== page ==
The embodiment of the invention employing energy transfer donor-acceptor pairs will be illustrated by two nonlimiting examples. Consider first a general detection system designed to detect the quantity of a protein. A polyclonal antibody raised against the protein is labelled with FITC (fluorescein isothiocyanate), and thus serves as the donor, while a quantity of the protein is labelled with malachite green isothiocyanate, thereby providing a suitable acceptor. These labelled molecules, along with the unlabelled protein within the sample, are admixed in a glycerol-water buffer to provide the appropriate viscosity. The mixture is illuminated with linearly polarized light at the absorption wavelength for FITC, and the fluorescence anisotropy of the sample determined at the emission wavelength of FITC (donor emission). As the quantity of the unlabelled protein in question increases in the sample it will displace protein labelled with acceptor fluorophores from the carrier, thereby increasing donor fluorescence lifetime. Therefore, the fluorescence anisotropy at the FITC emission band (donor wavelength) will decrease systematically as a function of increasing unlabelled protein concentration in the sample. A specific example of such an assay system would be for the detection of prostatic specific antigen employing an antibody raised against this antigen. The isothiocyanate forms of fluorescein and malachite green may be conjugated respectively to carrier (antibody) and analyte (protein) donor and acceptor pairs by means of the conjugation of these amine reactive probes to amine groups on the carrier and analyte. In brief, the protein in question is dissolved in 0.1M bicarbonate at a concentration of 5-20 mg/ml. The amine reactive isothiocyanate is dissolved in anhydrous dimethylformamide at 10 mg/ml. The reactive dye solution is added slowly to the stirred protein solution, resulting in approximately 1/3 of the reactive dye conjugating to the protein. After one hour of incubation, the reaction is stopped by the addition of hydroxylamine at a final concentration of 0.15M. The conjugate is separated from unbound dye and hydroxylamine by gel filtration on a PD-10 column (Pharmacia, Uppsala, Sweden). In this manner donor and acceptor fluorophores may be easily conjugated to carrier and analyte molecules respectively.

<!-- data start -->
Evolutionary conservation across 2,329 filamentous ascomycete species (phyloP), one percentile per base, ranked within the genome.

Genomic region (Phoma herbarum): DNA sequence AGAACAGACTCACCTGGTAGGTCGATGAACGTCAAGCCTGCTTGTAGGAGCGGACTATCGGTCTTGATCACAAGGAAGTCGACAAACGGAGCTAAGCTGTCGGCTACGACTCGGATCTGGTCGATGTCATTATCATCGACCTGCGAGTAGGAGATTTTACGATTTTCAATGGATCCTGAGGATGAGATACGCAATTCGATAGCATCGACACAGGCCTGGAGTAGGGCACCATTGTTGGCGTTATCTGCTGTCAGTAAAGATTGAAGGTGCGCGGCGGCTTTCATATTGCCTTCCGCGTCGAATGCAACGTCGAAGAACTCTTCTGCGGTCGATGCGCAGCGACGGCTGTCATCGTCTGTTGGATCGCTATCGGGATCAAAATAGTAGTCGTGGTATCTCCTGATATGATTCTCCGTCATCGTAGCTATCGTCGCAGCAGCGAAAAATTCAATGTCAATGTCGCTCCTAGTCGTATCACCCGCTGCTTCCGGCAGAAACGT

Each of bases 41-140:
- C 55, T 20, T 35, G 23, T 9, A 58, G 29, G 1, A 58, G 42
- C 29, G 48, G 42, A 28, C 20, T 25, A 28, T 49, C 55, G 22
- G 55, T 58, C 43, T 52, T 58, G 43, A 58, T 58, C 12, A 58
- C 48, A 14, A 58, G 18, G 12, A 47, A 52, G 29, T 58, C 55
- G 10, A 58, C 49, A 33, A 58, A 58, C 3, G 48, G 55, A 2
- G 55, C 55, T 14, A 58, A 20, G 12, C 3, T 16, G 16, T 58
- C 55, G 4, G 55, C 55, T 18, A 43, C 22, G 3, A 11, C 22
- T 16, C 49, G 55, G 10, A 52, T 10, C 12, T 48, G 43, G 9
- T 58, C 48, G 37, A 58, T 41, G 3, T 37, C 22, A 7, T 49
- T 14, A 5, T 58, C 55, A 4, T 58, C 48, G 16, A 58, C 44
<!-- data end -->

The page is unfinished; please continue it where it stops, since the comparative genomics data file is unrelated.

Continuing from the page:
As a second example, consider a system designed to measure blood glucose levels. In this case one might employ concanavalin A (ConA) as the carrier molecule, which has a high affinity for glucose, labelled with Cascade Blue (Molecular Probes, Eugene, Oreg.) as the donor fluorophore and a quantity of fluorophore-labelled glucose such as 6-NBD-glucosamine (6-(N-(7-nitrobenz-2-oxa-1,3-diazol-4-yl)amino)-6-deoxyglucose ) (Molecular Probes, Eugene, Oreg.) as the acceptor. In this system, glucose in the blood will displace fluorescently labelled glucose bound to the carrier thereby resulting in a decrease in the fluorescence anisotropy measured at the Cascade Blue emission band. Although two nonlimiting examples have been provided it will be obvious to one skilled in the art that the basic method disclosed herein may be adapted to determine the concentrations of a host of substances such as saccharides, DNA fragments, hormones, drugs, and immunoglobulins, to name a few.